Kubernetes Container Security – Deployment Phase

Kubernetes Container Security in Deployment Phase

Kubernetes infrastructure ought to be designed firmly before workloads being deployed. From a security perspective, you initially need visibility into what you’re deploying – and the way. Then you’ll determine and reply to security policy violations. At a minimum, you would like to know:

  • What is being deployed
  • Where it’s planning to be deployed
  • How it’s deployed
  • What it will access
  • Is it complies along with the policies and security necessities

With this data, you’ll begin to focus on areas for correction and hardening and implement correct segmentation.

Some Security Practices in Deploy Phase

  1. Namespaces are a key isolation boundary for Kubernetes resources. they supply a reference for network policies, access management restrictions, and alternative vital security controls. Separating workloads into namespaces will facilitate contain attacks and limit the impact of mistakes or damaging actions by licensed users.

  2. By default, Kubernetes permits each pod to contact each different pod. Network segmentation policies are a key security management which will stop lateral movement across containers within the case that an offender breaks in. we have a tendency to the way to found out Kubernetes network policies:

  • Building Kubernetes network policies to regulate ingress traffic
  • Building Kubernetes network policies to regulate egress traffic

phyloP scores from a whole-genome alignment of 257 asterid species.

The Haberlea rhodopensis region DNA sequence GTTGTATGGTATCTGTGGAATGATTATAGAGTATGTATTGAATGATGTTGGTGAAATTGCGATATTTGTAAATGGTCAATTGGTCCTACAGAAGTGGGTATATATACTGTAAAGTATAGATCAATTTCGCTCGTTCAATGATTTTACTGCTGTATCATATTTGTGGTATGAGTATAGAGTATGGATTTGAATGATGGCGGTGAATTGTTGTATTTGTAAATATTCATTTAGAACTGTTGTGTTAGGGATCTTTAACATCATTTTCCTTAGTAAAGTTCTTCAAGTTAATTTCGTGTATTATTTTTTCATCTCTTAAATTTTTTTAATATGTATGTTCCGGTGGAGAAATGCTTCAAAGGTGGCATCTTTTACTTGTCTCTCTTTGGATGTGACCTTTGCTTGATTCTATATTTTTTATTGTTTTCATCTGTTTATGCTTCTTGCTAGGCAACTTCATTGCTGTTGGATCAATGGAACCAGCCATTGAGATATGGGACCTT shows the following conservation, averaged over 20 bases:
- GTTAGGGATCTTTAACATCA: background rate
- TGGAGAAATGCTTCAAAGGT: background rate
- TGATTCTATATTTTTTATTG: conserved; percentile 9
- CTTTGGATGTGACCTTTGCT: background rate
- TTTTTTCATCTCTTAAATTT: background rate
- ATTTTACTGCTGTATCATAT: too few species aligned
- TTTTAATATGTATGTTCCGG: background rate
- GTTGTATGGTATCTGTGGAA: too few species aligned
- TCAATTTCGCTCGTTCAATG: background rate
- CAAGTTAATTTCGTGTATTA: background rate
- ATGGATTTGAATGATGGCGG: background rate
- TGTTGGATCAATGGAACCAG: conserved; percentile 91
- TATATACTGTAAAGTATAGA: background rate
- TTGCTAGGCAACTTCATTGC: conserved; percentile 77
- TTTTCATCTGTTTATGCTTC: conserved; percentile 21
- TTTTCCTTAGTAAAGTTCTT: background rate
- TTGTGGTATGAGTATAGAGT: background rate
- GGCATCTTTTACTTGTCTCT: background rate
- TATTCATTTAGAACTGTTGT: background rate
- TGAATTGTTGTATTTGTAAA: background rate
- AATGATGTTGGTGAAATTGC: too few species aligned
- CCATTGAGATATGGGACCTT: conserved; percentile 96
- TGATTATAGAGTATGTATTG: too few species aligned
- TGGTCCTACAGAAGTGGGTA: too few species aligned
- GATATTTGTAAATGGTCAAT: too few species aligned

1. As a primary step, make certain deployments mount solely the secrets they really need to stop unessential exposure.

  2. As a rule of thumb, don’t set up code from unknown sources. For Kubernetes, this indicates the usage of images from recognized registries which can be on permit lists only.

  3. The set of capabilities, role bindings, and privileges given to containers will greatly impact the security risk. The aim is to stick to the principle of least privilege and permit the minimum privileges and capabilities that may enable the container to perform its intended perform.

Pod Security Policies are a technique to manage the security-related attributes of pods, as well as container privilege levels. These will permit an operator to specify the following:

  • Do not run application processes as root.
  • Do not allow privilege escalation.
  • Use a read-only root filesystem.
  • Use the default (masked) /proc filesystem mount
  • Do not use the host network or process space.
  • Drop unused and unnecessary Linux capabilities.
  • Use SELinux options for more fine-grained process controls.
  • Give each application its own Kubernetes Service Account.
  • Do not mount the service account credentials in a container if it does not need to access the Kubernetes API.
  1. consider labeling your deployments with the name, email alias, or Slack channel of the team answerable for associate application. this can create it easier to alert the accountable team for triaging security problems.

  2. RBAC provides a technique for dominant authorization to access a cluster’s Kubernetes API server, each for users and repair accounts within the cluster. Kubernetes RBAC is extremely configurable.

  3. As an extension of image scanning, enforce policies at the deploy part supported scan results. a way to enforce would be to use the confirming Admission Controller, a feature of Kubernetes to reject deployment creation once they specify images while not scanning results or crucial vulnerabilities, or if the images are designed over ninety days past. Images that haven’t been scanned recently may contain vulnerabilities that are new disclosed since the time of the last scan.